Nevada esports-wagering expansion moving forward

September 21, 2022 7:00 PM
Updated: September 26, 2022 11:35 AM

Nevada esports-wagering expansion moving forward

Photo: Shutterstock
  • Buck Wargo
September 21, 2022 7:00 PM
Updated: September 26, 2022 11:35 AM
  • Nevada
  • Sports Betting

Nevada’s Esports Technical Advisory Committee asked the state’s Attorney General’s office Wednesday to draw up regulations that would permit widespread esports betting on tournaments and championships starting in 2023.

The committee will meet on Oct. 24 to review and finalize the regulations and forward the package to the Nevada Gaming Control Board and eventually the Nevada Gaming Commission.

The committee is formulating regulatory proposals to ensure the integrity of esports wagers on competitions and enable sportsbooks to offer wagers without seeking special permission, as they do now.

The move would make Las Vegas a leader in esports gambling in the U.S. and potentially lead to more major events in the city.

Senior Deputy Attorney General John Michela told the committee, “The overarching intent of the proposed changes will allow licensed books to accept wagers on esports events in the manner of traditional sporting events.”

The regulations allow sportsbooks to take esports wagers outside of the current “other-event” requirements, but this is allowed only if the sportsbooks meet due-diligence requirements, Michela said. They’re required to update and maintain their records concerning that due diligence, he said.

“A book would also be required to notify the Gaming Control Board on a quarterly basis on the esports leagues on which the books accept wagers,” Michela said.

The proposed regulations allow the chair of the Nevada Gaming Control Board to prohibit sportsbooks from accepting wagers on certain esports leagues. “This would allow the chair to shut down wagering on esports if an issue develops with the esports league,” Michela said.

The regulations also allow sportsbooks to request a review.

The chair can list sanctioning organizations for events that would absolve the sportsbooks would from due diligence, Michela said. However, as with traditional wagers on sporting events, sportsbooks would be required to monitor the integrity of the events on which they take wagers and follow other wagering requirements.

Committee member Jud Hannigan said the regulations “represent a strong path to the progress for our mission here.” He did, however, raise a question about the definition of esports leagues.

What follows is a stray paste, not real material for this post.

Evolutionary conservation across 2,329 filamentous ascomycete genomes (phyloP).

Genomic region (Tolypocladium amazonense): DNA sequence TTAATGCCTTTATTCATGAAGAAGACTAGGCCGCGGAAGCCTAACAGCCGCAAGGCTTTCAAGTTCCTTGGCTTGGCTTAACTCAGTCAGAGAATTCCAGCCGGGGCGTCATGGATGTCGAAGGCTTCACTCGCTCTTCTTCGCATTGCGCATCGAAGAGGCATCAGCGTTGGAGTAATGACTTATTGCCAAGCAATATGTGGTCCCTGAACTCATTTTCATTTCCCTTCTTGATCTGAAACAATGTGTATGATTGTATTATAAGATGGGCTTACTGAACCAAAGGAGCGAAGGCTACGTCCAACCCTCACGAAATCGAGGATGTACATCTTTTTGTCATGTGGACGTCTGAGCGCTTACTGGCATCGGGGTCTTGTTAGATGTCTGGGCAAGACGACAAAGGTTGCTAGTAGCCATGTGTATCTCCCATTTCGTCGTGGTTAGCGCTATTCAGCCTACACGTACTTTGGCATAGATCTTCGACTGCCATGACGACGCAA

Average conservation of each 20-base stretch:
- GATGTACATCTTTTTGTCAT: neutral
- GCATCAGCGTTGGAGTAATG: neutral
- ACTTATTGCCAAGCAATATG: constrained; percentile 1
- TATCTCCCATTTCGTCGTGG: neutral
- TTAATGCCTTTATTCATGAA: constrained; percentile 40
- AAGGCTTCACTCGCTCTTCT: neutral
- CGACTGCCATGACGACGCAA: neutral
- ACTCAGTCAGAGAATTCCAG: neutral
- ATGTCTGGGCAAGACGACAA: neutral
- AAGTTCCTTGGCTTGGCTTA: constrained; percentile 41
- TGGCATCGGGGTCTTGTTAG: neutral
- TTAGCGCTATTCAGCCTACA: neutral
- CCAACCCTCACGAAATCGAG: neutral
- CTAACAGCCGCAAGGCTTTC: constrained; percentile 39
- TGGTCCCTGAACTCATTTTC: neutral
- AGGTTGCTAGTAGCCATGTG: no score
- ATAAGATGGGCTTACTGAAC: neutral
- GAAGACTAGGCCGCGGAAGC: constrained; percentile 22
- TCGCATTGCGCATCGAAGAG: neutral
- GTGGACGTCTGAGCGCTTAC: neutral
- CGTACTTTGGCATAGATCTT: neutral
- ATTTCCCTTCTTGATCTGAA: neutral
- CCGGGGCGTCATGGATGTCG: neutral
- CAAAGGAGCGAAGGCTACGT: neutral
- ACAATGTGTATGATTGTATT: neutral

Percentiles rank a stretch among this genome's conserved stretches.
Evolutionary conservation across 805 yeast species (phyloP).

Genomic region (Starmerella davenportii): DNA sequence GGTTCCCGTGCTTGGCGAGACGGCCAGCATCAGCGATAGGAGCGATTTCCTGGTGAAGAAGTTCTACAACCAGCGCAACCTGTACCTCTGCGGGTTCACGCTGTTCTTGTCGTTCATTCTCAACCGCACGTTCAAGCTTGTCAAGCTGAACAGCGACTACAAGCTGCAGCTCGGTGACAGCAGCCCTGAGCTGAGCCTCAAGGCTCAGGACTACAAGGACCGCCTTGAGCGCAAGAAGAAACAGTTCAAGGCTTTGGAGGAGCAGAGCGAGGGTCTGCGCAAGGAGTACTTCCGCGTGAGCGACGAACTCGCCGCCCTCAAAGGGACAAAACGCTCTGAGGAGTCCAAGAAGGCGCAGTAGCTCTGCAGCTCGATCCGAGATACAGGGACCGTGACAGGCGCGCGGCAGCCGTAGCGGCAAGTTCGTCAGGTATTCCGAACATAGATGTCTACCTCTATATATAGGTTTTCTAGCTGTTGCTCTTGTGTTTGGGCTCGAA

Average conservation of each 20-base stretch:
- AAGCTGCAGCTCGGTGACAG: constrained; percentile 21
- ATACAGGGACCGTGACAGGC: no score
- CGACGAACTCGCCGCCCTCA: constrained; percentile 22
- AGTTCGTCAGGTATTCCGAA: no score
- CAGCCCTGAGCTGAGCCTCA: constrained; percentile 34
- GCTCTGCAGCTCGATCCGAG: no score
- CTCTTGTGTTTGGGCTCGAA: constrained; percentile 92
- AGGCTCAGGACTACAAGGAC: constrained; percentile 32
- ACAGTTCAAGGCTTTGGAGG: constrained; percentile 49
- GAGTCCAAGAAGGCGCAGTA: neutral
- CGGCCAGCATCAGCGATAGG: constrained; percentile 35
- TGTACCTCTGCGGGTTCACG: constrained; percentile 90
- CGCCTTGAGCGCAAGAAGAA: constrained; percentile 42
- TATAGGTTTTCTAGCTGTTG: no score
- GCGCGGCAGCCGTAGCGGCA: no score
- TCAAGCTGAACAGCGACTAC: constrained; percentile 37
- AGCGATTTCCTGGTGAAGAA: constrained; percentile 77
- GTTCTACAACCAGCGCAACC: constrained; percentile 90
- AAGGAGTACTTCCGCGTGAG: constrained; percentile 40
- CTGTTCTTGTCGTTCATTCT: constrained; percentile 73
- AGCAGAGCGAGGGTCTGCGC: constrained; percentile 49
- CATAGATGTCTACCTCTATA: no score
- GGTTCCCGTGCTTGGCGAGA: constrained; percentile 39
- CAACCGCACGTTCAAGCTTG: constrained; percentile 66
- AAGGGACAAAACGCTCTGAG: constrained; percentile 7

“Today, a significant portion of overall handle on esports wagering across the globe comes from individual events and not necessarily part of a common definition of a league structure,” Hannigan said. “That’s narrow. Do we consider broadening that to include tournament organizers as well?”

Michela said “esports league” is not defined, but it would be up to a sportsbook to investigate a league that it was comfortable with and events governed by that league could do due diligence in order to proceed under the regulation.

Committee member Che Chou said he agrees with Hannigan that when it comes to esports, the term “league” is loaded. It’s a definition of a type of format for running the competition. “Some of these will be leagues, but many more will be just tournaments or products,” Chou said. “I would prefer something that covers both the definition of tournament organizers and a definition of the actual event to give it greater clarity.”

Hannigan said “league” isn’t defined in other areas, so it doesn’t make sense to have a definition. Using the word in esports “has an implication to it” and could be limiting in nature, with no indication of the broadness of the esports environment.

Committee member Robert Forbes asked if there would be a path for a sportsbook to secure approval for wagering on one-off tournaments or events that might not be organized by a league or governing body, but meet integrity standards.

“Under the current language, it would require an esports league,” Michela said.

Hannigan said there needs to be flexibility for series and leagues, as well as one-off events. “If you look at the history of what has been approved to date, you see a healthy amount of one-offs that have been approved, but leagues have been approved too,” Hannigan said. “There needs to be some flexibility so the books don’t have to approve every match of every league, but can do events on a one-off basis.”

Committee chairman Paul Hamilton discussed adding language about tournament providers or gaming developers to “get us to where we want to go. It’s about giving operators the flexibility that they need, but giving us the comfort we’re looking for to make sure it is all done right.”

Michela said the better approach may be what committee member Hannigan suggested: a dual framework, one that’s applicable to a league or competitive circuit or series of events organized by a governing body; and a path for one-off events, which make sense for sportsbooks to accept wagers, he added.

If a sanctioning organization is placed by the board chair on a list, sportsbooks are allowed to accept any events sponsored by it.

“That is totally at the approval of the chair,” Hannigan said. “Is there a process where there are consistent organizers that books would like to work with?”

Michela said a sanctioning organization may request to be added to the list by the chair and sportsbooks could make similar requests.